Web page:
“We encrypt all data at rest and in transit, and we keep our servers on-premise to keep your data safe.” It’s a simple yet powerful statement of security.
The point is that data can be as secure as you want it to be. Encryption is a critical aspect of achieving this. But it’s only one part of a larger picture – and you don’t need to mess with encryption if you want to keep your data secure.
In fact, you should always keep encryption in mind when discussing security.
Wix’s Security Approach
While this may seem like a pretty basic approach, in practice it’s quite different from other platforms. Even if you are familiar with HTML or CSS, many of the basic building blocks like colors and layout are built into the framework itself so there’s very little extra configuration required unless you want to extend your application beyond what is provided out-of-the box. And that means that if you make changes to the structure or functionality of your website, they will be reflected everywhere in your application without any extra work (assuming you have modified the HTML). Most importantly: there’s no need for any additional plugins or libraries – everything works out-of-the box!
The approach made us much more secure than other platforms – but not at the cost of simplicity – our users have found ways around this security barrier too. Since we rely on our users’ creativity to provide value beyond what was originally provided by Wix itself, our platform has evolved into something more complex than what was originally intended. We’re working hard to keep improving it with each release as well as adding new features based on user feedback – but we often need help from our users in order to do so!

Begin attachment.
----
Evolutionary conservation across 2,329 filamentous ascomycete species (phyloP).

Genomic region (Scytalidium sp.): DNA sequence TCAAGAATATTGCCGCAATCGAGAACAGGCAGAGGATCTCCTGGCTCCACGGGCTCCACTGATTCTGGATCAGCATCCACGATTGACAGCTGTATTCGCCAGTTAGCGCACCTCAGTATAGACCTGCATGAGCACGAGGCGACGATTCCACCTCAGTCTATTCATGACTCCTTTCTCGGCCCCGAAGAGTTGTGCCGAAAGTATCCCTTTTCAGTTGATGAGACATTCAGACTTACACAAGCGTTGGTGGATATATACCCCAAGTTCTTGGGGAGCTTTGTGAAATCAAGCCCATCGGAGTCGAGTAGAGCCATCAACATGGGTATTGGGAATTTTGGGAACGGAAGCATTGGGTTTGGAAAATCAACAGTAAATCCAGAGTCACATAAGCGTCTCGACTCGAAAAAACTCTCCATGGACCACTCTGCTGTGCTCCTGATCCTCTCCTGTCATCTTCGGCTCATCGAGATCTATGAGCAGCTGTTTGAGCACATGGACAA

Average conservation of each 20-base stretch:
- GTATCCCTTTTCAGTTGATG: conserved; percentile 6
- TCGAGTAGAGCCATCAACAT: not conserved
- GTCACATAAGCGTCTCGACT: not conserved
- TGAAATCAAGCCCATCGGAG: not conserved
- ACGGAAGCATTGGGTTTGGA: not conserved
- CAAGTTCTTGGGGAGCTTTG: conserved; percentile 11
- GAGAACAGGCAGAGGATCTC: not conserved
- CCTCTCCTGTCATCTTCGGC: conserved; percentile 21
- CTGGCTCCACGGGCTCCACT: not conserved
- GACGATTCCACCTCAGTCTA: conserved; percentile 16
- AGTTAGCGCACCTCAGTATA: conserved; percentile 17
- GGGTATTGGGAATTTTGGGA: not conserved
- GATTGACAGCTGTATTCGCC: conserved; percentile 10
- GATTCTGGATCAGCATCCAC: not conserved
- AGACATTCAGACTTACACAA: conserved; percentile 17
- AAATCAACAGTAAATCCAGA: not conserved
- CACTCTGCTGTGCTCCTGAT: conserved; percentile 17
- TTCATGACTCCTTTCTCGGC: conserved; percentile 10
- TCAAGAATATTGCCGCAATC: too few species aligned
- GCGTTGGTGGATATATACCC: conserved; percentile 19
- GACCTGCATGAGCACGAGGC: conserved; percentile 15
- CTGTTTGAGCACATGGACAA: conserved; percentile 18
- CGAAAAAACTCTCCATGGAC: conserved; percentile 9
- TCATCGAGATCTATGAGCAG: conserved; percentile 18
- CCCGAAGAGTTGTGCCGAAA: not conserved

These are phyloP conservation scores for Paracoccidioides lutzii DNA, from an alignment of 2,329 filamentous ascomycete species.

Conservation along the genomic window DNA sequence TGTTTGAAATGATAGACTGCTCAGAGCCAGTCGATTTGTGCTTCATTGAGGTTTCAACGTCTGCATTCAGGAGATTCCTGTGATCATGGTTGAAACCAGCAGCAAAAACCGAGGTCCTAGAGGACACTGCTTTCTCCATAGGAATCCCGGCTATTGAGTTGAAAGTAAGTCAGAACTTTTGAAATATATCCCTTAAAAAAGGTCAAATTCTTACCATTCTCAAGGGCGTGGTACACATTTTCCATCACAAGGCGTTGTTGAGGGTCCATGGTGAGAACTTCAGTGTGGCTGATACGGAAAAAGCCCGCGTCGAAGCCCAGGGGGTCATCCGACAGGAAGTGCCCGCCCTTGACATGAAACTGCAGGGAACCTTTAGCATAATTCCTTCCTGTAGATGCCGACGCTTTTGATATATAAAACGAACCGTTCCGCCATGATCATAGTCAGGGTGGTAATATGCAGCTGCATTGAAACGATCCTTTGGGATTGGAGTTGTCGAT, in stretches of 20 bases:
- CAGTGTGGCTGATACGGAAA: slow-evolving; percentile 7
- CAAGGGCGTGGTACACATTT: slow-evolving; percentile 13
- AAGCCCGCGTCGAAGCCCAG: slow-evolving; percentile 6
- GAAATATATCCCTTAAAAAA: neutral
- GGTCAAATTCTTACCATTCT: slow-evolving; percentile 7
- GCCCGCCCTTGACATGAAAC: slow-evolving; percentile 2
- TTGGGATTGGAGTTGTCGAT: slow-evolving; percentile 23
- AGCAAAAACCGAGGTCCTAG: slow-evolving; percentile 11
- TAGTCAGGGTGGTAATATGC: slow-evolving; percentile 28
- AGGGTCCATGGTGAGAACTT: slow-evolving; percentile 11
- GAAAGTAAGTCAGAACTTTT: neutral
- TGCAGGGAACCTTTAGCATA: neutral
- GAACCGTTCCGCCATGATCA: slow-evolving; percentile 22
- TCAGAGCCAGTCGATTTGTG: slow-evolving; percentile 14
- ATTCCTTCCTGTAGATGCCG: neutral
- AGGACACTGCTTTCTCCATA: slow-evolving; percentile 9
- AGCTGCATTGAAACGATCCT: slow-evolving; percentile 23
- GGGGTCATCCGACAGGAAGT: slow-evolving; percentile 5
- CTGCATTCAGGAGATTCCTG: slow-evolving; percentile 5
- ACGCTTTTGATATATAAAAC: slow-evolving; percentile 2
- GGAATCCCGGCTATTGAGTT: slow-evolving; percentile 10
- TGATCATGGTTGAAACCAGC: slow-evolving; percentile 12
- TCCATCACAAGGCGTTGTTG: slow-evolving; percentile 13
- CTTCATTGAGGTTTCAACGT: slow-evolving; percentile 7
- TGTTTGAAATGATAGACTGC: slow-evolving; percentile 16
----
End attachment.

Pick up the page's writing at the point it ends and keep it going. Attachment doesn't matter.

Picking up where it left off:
We also use encryption throughout our systems; however, most web servers don’t provide strong enough encryption compared to what users expect today (and even then it doesn’t protect all data against attacks) so we need help from either another company or by ourselves in order for data to be secure enough for its intended purpose.
All this does comes at a cost though; sometimes it means less flexibility when developing an app: some parts of an app don’t work if they have not been tested thoroughly either because they aren’t exposed directly via their normal interface but rather indirectly through external dependencies such as databases or APIs). If needed then developers will have to spend time customizing these parts which can be risky since they could introduce possible bugs during development and/or production